Announcing social locations enable people to create interpersonal connections with individuals who share patterns of geographical locations. With the online disclosure of users’ activities in physical places, communications could then be generated between individuals. Random friends on Facebook might discover that they live in the same town due to regular geographical tags of the same locations, such as clubs, restaurants, or malls. The demographics that are derived could also be used to link up like-minded people (Farman, 2012). For example, when users reveal their presence in a certain library through Foursquare, other people who are online might start a conversation with them. Similarly, Facebook posts enables users to relate to certain places and sparks off conversations. Therefore, similar location traces lead to the emergence of social relationships among strangers. Locative social media augments interactions among networked groups of people. Furthermore, social media users could strengthen interpersonal relationships by sharing locative data with acquaintances who are offline. Photos or videos that have the location tagged on them also generate social relationships through the identification of physical features of the place. Additionally, sharing check-ins on social media acts contributes to the publicity of businesses, mostly restaurants or other recreational activities. Social media is influential in that friends are usually curious and more confident about trying out experiences that their friends have had, rather than completely new places.
The Danger in Geolocation Tags
While locative applications make the world a better place by enhancing positive interactions, it also raises security concerns among users. Sometimes the geographical tag is as precise as someone’s house address, not just the street or town. Sometimes, the location is updated even without the user’s knowledge. For example, it is common for people to find out that they have authorized apps on their phone to access their location data. Cases like these as well as those where users posted their locations intentionally can expose one to various security problems. With the increase in usage of locative and social media, a huge amount of data is stored from different users. People post their locations innocently but it ends up in the hands of other people with negative motives. Some people collect people’s locational information to prepare on how they can reach them and hurt them or steal their property.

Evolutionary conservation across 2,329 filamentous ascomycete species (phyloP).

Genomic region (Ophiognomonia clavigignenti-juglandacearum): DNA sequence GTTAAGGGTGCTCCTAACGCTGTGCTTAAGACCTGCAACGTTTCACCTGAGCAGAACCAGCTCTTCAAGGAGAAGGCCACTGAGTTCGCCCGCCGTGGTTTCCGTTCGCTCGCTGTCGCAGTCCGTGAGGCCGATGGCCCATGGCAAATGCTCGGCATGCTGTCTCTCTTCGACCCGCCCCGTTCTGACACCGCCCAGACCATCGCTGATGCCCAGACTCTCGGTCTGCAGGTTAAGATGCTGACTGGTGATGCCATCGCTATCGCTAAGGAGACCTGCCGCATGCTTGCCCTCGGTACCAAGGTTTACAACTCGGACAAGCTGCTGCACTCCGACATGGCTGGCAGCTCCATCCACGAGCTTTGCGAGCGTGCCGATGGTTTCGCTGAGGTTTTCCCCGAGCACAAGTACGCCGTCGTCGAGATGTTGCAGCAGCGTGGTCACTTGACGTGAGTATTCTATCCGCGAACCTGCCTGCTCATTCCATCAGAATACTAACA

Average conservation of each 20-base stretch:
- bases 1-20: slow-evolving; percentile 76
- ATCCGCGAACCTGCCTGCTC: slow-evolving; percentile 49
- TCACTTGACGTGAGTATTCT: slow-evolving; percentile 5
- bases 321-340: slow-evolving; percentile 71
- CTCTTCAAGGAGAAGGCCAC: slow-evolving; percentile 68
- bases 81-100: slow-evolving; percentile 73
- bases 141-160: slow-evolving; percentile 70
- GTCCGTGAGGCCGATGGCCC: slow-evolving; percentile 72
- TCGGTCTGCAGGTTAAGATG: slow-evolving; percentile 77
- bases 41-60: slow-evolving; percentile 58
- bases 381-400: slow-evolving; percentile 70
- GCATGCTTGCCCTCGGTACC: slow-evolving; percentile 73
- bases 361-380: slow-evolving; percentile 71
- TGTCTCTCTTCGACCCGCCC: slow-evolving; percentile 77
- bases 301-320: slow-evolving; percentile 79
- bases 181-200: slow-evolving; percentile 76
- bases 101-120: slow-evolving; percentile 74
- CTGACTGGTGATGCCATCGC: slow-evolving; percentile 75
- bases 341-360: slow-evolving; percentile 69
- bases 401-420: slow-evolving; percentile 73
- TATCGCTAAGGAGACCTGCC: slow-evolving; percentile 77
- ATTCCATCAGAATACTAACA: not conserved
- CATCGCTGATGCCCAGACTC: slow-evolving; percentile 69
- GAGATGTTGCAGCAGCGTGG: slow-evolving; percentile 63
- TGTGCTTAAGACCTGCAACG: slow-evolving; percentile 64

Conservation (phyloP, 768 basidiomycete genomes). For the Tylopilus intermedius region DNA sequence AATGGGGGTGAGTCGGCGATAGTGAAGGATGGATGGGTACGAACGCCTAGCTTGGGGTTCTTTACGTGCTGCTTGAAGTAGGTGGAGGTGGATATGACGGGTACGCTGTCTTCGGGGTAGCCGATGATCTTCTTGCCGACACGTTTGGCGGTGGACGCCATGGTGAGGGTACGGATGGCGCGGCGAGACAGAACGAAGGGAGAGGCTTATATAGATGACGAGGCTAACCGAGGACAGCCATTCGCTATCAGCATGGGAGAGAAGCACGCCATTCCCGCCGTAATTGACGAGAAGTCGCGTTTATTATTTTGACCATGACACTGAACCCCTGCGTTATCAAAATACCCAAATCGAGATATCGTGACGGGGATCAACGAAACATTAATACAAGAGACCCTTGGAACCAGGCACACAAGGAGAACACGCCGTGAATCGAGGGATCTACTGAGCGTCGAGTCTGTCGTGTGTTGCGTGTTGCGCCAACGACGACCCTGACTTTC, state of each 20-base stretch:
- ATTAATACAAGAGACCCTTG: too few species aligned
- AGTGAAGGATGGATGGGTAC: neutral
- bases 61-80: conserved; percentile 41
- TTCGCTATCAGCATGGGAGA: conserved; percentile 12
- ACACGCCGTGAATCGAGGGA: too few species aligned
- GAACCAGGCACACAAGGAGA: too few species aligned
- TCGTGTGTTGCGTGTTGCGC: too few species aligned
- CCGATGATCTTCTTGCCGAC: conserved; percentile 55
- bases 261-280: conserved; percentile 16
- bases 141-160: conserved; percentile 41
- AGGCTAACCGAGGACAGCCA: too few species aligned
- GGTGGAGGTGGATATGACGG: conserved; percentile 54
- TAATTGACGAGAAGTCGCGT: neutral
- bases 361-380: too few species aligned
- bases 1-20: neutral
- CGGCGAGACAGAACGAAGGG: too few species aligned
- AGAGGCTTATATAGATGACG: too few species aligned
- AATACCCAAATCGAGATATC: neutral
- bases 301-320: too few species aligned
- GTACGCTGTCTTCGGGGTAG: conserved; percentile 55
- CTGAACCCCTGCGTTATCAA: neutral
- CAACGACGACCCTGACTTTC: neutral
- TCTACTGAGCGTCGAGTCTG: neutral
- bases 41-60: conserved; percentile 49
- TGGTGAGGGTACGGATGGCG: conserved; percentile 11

When one is away from home, especially on vacation, posting their geographical locations leaves them exposed to the danger of home invaders. Leaving one social media account public makes the location visible to strangers. Some social media users update their location details and check-ins very frequently. This makes it easy for people to track their daily routine. It is easy to predict where they will be on a specific day, making them prone to attacks. Location tags should not be made at a daily basis or in a manner that makes it easy to follow one’s routine. For example, posting a location at a specific club every end of the month makes it very predictable that one will be at that location around that time of the months. It is easy for malicious individuals to follow someone and attack him or her.
Locative apps are digital services that enable people to tag their geographical locations. They are sued simultaneously with social media. Location based services automatically compute one’s location and attached it to a post on social media. These services have taken social media interaction to another level. It enhances the creation of new relationships based on people’s locations. Sometimes, it brings like-minded people together, which is the goal of most people as they seek new interactions. On the other hand, it is possible for geographical location tags to be misused by malicious to conduct attacks or robbery. Social media users should take precautionary measures to avoid being victims of attacks. One way to stay safe is by not using the geographical tags too frequently.
- Barker, M., Barker, D. I., Bornann, N. F., and Neher, K. E. (2012). Social Media Marketing: A Strategic Approach. Boston: Cengage learning
- Farman, J. (2012). Mobile interface theory: Embodied space and locative media. New York: Routledge.
- (2016). The Last three Months on Foursquare. Retrieved from https://foursquare.com/infographics/500million?city=new%20york
- Hinton, S., & Hjorth, L. (2013). What is Web 2.0? Understanding Social Media (pp. 7 – 31). London: SAGE Publications Ltd.
- Schwartz, R., & Halegoua, G. R. (2014). The spatial self: Location-based identity performance on social media. New Media & Society, 1461444814531364.